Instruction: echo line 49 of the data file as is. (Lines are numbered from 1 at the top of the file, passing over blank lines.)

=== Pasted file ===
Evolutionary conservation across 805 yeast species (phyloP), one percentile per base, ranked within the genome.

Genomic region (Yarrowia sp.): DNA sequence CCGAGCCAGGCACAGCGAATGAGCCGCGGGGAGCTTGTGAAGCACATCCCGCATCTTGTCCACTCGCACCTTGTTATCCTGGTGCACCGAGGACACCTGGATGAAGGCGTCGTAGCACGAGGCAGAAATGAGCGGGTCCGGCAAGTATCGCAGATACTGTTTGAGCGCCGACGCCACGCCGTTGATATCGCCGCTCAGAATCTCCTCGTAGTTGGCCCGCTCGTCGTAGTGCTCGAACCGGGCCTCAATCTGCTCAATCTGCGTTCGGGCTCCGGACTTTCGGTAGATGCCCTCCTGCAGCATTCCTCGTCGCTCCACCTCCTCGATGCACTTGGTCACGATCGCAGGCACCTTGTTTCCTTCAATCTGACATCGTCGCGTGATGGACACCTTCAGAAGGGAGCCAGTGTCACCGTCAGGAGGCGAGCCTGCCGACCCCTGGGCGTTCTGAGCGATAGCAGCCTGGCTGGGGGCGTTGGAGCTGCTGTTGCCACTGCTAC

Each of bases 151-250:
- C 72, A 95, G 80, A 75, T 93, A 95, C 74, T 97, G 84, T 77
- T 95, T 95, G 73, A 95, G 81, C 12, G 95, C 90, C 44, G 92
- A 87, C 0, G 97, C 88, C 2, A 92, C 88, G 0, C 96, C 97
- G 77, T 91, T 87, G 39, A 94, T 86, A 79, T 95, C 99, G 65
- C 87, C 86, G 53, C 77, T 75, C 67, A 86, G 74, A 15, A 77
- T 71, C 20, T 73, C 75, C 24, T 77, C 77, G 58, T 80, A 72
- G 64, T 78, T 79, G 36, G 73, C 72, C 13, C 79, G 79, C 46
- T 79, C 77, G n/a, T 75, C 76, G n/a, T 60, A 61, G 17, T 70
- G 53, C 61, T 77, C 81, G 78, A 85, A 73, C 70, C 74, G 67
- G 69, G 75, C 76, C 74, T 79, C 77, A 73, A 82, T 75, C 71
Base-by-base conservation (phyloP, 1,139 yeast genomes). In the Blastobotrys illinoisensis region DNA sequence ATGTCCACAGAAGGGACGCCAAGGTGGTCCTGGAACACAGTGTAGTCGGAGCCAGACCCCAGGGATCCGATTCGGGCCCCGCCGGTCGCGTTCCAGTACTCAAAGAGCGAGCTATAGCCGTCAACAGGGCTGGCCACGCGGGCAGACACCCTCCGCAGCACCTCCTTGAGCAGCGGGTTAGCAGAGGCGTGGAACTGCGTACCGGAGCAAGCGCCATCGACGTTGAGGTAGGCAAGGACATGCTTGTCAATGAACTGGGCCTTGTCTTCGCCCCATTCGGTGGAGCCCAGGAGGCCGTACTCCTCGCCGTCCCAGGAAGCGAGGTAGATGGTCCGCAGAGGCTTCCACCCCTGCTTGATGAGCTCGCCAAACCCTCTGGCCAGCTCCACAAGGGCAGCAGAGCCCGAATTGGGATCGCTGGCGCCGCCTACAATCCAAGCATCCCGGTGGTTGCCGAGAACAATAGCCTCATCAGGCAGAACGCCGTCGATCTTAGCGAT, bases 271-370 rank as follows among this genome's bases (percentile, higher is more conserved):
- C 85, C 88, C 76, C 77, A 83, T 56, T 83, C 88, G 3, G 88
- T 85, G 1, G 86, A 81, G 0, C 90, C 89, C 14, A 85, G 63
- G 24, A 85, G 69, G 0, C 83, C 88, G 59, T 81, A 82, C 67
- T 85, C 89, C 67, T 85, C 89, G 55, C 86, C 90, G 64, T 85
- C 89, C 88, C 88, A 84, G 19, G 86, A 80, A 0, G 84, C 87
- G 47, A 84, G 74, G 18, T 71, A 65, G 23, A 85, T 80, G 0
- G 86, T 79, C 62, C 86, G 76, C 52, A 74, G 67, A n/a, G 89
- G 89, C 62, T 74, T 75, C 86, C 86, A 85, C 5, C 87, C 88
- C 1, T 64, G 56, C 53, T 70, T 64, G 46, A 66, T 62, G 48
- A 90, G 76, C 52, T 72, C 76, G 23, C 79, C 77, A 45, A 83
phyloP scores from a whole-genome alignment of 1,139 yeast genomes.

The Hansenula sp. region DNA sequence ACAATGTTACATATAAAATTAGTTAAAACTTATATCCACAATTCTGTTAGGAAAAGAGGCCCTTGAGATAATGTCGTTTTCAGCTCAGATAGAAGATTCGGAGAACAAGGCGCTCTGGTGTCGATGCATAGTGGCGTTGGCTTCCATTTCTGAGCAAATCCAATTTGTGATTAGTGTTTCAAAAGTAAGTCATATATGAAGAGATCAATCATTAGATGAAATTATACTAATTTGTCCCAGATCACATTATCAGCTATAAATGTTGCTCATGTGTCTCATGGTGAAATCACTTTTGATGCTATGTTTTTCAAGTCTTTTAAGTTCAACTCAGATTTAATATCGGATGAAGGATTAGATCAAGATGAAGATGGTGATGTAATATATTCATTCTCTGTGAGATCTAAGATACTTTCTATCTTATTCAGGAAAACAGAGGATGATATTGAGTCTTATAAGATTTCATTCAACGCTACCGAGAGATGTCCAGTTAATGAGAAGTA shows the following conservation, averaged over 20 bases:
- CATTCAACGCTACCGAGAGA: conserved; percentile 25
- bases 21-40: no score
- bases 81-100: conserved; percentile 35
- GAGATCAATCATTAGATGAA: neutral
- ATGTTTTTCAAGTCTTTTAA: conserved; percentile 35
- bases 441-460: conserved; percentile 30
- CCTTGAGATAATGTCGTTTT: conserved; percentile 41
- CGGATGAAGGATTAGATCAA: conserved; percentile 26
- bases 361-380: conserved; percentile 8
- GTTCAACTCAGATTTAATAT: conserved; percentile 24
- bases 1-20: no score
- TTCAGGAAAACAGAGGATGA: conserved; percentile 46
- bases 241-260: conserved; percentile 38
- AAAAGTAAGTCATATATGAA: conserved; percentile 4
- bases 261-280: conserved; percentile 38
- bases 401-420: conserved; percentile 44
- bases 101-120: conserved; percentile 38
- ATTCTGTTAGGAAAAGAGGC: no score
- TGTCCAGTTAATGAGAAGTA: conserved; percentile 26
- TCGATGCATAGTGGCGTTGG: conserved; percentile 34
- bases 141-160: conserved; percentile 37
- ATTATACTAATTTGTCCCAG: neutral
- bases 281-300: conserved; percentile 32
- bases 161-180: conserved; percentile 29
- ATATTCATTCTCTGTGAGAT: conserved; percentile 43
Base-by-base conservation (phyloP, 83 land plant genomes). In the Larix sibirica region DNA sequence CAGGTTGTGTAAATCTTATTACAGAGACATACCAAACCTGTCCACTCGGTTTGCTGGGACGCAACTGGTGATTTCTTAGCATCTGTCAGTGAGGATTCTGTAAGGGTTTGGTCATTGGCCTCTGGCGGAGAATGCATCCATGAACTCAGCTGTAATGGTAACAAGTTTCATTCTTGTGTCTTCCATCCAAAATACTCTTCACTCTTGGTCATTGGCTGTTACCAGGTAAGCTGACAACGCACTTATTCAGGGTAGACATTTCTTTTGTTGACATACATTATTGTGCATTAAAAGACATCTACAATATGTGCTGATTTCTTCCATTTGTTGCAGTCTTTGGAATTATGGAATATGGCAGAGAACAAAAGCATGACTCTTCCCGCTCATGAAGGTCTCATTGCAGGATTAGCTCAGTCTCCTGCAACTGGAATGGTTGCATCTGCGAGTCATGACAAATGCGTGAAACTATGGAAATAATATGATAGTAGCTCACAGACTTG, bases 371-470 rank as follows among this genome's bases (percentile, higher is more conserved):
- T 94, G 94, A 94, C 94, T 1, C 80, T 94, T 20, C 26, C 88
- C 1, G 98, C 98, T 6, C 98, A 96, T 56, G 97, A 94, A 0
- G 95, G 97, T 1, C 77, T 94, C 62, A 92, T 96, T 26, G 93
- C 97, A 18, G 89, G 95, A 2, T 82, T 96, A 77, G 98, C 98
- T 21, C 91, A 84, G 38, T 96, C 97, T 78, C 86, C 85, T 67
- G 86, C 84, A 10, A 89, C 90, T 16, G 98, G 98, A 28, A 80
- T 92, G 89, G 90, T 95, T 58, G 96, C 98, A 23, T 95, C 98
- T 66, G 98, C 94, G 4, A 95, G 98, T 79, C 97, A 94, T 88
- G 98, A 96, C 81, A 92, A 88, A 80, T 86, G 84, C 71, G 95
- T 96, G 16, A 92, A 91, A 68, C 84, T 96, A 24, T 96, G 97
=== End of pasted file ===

- bases 281-300: conserved; percentile 32